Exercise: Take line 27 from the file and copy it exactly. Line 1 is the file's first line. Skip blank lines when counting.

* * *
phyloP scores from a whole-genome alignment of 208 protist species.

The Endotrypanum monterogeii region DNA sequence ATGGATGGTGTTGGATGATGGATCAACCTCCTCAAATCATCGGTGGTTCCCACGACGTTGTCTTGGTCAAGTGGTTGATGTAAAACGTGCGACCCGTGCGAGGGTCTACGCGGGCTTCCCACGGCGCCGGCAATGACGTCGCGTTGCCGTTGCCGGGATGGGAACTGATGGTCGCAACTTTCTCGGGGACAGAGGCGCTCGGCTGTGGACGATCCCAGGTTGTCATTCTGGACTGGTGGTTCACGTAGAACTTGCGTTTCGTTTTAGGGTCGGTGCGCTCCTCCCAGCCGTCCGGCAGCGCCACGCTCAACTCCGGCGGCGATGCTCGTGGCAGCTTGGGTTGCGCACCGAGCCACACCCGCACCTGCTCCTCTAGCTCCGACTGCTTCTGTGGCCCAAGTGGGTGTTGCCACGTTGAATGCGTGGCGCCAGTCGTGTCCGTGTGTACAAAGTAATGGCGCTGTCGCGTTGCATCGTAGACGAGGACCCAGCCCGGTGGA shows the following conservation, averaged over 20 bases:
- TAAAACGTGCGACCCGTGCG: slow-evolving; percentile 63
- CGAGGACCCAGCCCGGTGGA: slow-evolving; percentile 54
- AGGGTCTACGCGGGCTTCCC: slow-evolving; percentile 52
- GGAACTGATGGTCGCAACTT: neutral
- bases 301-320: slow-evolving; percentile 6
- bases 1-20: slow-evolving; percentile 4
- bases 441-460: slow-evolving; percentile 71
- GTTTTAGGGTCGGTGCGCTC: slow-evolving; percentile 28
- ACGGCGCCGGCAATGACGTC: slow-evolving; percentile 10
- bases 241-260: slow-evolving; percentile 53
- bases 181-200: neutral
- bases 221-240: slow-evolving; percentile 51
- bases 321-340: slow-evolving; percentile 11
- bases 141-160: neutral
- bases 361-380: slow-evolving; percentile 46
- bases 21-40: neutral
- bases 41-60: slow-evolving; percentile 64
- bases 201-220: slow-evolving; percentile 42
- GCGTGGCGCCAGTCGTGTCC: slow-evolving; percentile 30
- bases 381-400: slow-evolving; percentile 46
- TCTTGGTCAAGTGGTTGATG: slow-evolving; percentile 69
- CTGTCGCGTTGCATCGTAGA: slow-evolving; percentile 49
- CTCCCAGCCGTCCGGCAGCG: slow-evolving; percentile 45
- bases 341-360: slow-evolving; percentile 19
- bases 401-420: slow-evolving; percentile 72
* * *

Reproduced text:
- bases 401-420: slow-evolving; percentile 72